The collection documents Connecticut’s evolution from an agrarian society to one that played a vital role in the Industrial Revolution in a variety of materials, from daybooks from grist mills, dairy farms, and quarries of the early 19th century to annual reports and stock statements of companies whose dealings extended internationally in the mid and late 20th century. The majority of the archives are of businesses that made Connecticut an industry leader in the 19th and early 20th century – textiles and silk, brass and hardware manufacturing, clocks and watches, heavy machinery and tools, and telecommunications, with some collections in the areas of banking, rubber manufacturing, knitting needles, surgical sutures, toiletries and thermoses.
- Connecticut Business History collections
- Selected items in the digital repository from the Business Collections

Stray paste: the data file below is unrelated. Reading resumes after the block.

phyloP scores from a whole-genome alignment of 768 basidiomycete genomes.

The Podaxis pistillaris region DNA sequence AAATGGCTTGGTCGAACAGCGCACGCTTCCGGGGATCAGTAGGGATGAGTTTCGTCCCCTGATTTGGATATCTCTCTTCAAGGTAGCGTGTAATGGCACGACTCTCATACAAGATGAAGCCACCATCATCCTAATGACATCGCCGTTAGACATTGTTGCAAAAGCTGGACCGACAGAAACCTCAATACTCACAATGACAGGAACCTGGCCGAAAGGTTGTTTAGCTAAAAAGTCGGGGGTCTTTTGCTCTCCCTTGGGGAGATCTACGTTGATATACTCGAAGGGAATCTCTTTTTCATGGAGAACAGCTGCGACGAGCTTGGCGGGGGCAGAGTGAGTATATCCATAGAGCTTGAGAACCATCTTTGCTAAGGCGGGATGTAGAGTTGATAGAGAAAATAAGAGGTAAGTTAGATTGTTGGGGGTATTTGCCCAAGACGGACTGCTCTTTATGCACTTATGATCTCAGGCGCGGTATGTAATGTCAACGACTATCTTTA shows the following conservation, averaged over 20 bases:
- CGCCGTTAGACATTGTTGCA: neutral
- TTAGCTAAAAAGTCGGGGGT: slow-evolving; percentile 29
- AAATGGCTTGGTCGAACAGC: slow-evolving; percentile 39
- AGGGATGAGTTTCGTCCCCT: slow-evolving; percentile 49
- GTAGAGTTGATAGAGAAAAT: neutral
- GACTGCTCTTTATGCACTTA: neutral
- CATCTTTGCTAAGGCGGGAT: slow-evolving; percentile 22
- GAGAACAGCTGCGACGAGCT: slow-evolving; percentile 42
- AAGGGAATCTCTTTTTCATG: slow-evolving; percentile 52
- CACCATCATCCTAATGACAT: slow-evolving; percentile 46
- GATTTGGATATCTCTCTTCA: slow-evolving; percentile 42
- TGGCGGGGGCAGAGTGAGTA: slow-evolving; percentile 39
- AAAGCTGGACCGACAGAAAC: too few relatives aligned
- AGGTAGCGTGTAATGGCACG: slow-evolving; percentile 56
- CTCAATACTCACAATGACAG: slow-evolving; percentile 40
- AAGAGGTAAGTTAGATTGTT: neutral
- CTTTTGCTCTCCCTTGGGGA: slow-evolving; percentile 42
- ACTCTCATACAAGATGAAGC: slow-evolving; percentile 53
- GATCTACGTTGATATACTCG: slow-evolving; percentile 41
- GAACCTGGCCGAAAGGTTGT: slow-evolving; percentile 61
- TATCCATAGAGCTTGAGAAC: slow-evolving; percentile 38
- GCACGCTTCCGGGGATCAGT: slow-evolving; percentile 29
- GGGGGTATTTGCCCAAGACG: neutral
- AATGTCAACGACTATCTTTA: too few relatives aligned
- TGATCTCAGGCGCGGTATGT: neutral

- Homefront: Connecticut Businesses in World War II
- The World's First Telephone Directory of the World's First Public Telephone Company
- Women Workers in Connecticut's Heavy Industry
- Resources in the Archives about the Cheney Brothers Silk Manufacturing Company
- Resources in the Archives about Connecticut's Captains of Industry
- Sales Catalogs of the E. Ingraham Company, makers of clocks and watches
Accessing These Materials
All materials are available for use in the John P. McDonald Reading Room. For additional information, please see Using our Materials. Some collections are available in our digital repository.